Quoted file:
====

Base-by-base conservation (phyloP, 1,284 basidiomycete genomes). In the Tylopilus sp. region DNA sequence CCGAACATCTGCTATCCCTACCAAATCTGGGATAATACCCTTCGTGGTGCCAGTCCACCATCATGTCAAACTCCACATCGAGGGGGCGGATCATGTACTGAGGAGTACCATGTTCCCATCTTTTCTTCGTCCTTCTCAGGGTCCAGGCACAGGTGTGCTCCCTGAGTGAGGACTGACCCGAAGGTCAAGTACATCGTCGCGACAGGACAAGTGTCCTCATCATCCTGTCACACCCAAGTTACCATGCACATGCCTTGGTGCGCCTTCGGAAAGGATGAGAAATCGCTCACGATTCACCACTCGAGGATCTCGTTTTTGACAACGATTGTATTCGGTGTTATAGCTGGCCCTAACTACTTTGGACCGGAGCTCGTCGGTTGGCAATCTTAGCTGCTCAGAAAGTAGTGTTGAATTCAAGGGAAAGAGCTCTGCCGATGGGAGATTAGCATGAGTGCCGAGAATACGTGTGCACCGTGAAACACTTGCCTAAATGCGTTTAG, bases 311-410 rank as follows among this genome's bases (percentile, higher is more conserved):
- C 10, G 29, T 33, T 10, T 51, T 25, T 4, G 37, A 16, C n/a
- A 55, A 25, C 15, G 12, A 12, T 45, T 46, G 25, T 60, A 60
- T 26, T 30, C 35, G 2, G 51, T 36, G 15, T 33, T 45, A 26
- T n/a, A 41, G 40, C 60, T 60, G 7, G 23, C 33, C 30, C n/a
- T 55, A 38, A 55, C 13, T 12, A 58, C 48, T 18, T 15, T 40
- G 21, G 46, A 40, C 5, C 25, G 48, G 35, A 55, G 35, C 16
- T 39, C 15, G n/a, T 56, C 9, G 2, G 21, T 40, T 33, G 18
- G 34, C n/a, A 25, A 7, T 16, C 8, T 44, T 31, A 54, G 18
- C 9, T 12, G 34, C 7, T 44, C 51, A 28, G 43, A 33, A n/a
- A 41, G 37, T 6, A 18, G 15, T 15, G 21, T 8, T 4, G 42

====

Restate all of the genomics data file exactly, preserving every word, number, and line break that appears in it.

Base-by-base conservation (phyloP, 1,284 basidiomycete genomes). In the Tylopilus sp. region DNA sequence CCGAACATCTGCTATCCCTACCAAATCTGGGATAATACCCTTCGTGGTGCCAGTCCACCATCATGTCAAACTCCACATCGAGGGGGCGGATCATGTACTGAGGAGTACCATGTTCCCATCTTTTCTTCGTCCTTCTCAGGGTCCAGGCACAGGTGTGCTCCCTGAGTGAGGACTGACCCGAAGGTCAAGTACATCGTCGCGACAGGACAAGTGTCCTCATCATCCTGTCACACCCAAGTTACCATGCACATGCCTTGGTGCGCCTTCGGAAAGGATGAGAAATCGCTCACGATTCACCACTCGAGGATCTCGTTTTTGACAACGATTGTATTCGGTGTTATAGCTGGCCCTAACTACTTTGGACCGGAGCTCGTCGGTTGGCAATCTTAGCTGCTCAGAAAGTAGTGTTGAATTCAAGGGAAAGAGCTCTGCCGATGGGAGATTAGCATGAGTGCCGAGAATACGTGTGCACCGTGAAACACTTGCCTAAATGCGTTTAG, bases 311-410 rank as follows among this genome's bases (percentile, higher is more conserved):
- C 10, G 29, T 33, T 10, T 51, T 25, T 4, G 37, A 16, C n/a
- A 55, A 25, C 15, G 12, A 12, T 45, T 46, G 25, T 60, A 60
- T 26, T 30, C 35, G 2, G 51, T 36, G 15, T 33, T 45, A 26
- T n/a, A 41, G 40, C 60, T 60, G 7, G 23, C 33, C 30, C n/a
- T 55, A 38, A 55, C 13, T 12, A 58, C 48, T 18, T 15, T 40
- G 21, G 46, A 40, C 5, C 25, G 48, G 35, A 55, G 35, C 16
- T 39, C 15, G n/a, T 56, C 9, G 2, G 21, T 40, T 33, G 18
- G 34, C n/a, A 25, A 7, T 16, C 8, T 44, T 31, A 54, G 18
- C 9, T 12, G 34, C 7, T 44, C 51, A 28, G 43, A 33, A n/a
- A 41, G 37, T 6, A 18, G 15, T 15, G 21, T 8, T 4, G 42